Mason Jars are Fruit Jars, but not all Fruit Jars are Mason Jars
Karen M. Vincent
Minnetrista Director of Collections
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Several years ago, Minnetrista’s former curator of business and industrial history, Dick Cole, asked me if I knew what made a Mason jar a Mason jar. He was thoroughly surprised when I was able to tell him, because he knew that my main interest in our large collection of jars is the stories that they can tell. I am not an expert on closures and markings, although I’ve certainly learned a lot in my time at Minnetrista. I also know that I can call on Dick to answer my questions, because he loves to share his knowledge of fruit jars. Anyway, read on and you’ll know why Mason jars are fruit jars, but not all fruit jars are Mason jars.
Although he didn’t profit greatly from his invention, John Landis Mason’s name is familiar to anyone who has canned a tomato or captured a lightning bug. Mason, a tinsman by trade, invented a square-shouldered jar with a threaded screw, matching lid, and rubber ring. The threads on the glass jar allowed the lid to be screwed on, forming an airtight seal.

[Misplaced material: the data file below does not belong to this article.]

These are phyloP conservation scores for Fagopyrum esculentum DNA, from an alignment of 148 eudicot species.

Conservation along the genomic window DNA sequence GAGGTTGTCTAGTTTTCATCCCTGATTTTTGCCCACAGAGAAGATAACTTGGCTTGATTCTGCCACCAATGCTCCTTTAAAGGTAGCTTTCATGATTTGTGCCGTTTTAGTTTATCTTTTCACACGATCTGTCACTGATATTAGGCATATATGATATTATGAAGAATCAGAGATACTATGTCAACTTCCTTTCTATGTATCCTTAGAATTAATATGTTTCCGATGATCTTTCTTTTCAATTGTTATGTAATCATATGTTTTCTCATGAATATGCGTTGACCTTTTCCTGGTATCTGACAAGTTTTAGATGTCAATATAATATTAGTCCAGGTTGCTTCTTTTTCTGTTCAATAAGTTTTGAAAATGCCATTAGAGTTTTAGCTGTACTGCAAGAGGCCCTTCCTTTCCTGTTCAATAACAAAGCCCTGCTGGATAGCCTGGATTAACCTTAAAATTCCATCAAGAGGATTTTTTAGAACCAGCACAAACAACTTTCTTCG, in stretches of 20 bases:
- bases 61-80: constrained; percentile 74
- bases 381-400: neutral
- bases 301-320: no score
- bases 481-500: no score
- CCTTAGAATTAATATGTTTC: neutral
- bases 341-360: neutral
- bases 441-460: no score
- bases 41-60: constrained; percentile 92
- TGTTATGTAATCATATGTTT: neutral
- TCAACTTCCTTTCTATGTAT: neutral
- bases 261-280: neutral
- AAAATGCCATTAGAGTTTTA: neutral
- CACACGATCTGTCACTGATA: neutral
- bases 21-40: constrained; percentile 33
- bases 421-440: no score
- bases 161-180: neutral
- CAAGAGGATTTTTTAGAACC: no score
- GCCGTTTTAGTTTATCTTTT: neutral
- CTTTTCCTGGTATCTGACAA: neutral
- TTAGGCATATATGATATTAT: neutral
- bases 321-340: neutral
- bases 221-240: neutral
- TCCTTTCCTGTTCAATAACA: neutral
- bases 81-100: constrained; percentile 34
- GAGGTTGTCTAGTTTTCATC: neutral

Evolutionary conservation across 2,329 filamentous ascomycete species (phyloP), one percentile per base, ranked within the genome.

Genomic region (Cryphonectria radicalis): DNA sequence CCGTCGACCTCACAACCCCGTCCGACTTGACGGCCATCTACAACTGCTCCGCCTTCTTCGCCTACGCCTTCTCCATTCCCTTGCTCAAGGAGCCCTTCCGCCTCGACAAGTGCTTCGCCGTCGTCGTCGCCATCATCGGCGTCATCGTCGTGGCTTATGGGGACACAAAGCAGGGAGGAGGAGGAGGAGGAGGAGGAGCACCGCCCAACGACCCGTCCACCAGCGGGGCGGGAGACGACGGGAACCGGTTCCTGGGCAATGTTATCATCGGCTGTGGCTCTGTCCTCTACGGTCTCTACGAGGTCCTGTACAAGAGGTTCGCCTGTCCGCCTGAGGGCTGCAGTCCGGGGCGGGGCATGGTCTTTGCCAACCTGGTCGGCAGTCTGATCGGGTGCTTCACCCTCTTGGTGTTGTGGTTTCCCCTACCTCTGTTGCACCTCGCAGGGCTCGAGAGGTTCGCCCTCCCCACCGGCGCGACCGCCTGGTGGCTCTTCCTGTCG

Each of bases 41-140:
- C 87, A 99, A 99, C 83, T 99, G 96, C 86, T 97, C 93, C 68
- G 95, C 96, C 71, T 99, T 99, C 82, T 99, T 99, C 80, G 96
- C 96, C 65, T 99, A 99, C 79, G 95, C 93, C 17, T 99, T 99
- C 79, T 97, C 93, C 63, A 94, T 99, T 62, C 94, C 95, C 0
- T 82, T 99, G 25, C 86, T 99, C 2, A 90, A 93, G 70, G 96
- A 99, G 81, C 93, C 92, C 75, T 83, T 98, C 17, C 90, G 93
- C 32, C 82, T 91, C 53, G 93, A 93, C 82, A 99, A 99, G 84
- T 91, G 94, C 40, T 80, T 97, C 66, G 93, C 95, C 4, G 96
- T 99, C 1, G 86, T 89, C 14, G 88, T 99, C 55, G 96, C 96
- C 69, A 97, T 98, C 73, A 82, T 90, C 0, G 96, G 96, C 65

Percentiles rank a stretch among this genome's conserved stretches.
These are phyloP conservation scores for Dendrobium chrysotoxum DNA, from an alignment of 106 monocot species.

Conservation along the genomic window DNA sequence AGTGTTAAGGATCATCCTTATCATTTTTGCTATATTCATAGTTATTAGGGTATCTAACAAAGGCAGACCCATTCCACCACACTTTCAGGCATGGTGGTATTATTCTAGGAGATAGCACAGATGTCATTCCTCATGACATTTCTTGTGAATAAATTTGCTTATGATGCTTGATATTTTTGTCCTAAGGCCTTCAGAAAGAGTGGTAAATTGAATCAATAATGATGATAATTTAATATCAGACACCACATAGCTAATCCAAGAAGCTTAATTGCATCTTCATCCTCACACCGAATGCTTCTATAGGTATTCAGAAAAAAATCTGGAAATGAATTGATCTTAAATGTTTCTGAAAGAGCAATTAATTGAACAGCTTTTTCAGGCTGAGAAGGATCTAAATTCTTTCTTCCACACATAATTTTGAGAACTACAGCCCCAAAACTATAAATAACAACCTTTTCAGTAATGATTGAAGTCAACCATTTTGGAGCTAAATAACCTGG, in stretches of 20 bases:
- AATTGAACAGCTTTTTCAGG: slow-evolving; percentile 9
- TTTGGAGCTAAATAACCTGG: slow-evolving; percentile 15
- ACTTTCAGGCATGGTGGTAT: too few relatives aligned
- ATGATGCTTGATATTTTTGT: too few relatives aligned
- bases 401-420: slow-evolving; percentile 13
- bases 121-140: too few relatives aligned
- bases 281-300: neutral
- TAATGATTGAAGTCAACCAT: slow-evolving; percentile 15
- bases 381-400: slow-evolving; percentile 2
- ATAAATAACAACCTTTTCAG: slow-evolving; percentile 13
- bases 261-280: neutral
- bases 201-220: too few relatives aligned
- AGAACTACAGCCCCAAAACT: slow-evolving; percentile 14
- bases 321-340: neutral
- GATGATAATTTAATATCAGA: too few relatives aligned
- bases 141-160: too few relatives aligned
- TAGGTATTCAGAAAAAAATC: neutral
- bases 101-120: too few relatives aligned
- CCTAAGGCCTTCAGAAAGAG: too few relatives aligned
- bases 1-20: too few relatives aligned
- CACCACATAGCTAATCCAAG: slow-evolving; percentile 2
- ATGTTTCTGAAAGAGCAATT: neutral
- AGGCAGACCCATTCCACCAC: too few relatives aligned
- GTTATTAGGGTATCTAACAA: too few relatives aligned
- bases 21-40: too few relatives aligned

Before Mason invented jars with the screw top, jars generally had flat, unthreaded tops that were sealed with a flat lid held in place with wax. This seal was easily broken, allowing bacteria to enter the jar.
In November 1858, Mason received patents for his invention. Initially, he and several partners manufactured the lids, while the jars were made by glassblowers who made molds according to Mason’s specifications. Until the Ball brothers entered the fruit jar business in 1884, the companies most often associated with the manufacture of the Mason jar were Hero Fruit Jar Company and Consolidated Fruit Jar Company of New Brunswick, New Jersey.
Mason was an innovative man, and his inventions didn’t end with the screw top jar. Among other things, Mason also held patents on a baby bottle, folding life raft, and soap dish.
Now you know. A fruit jar with a screw top, made by any manufacturer, is a Mason jar. All of those other jars made through the years that used a glass lid and wire bail or some other closure may be fruit jars, but they aren’t Mason jars.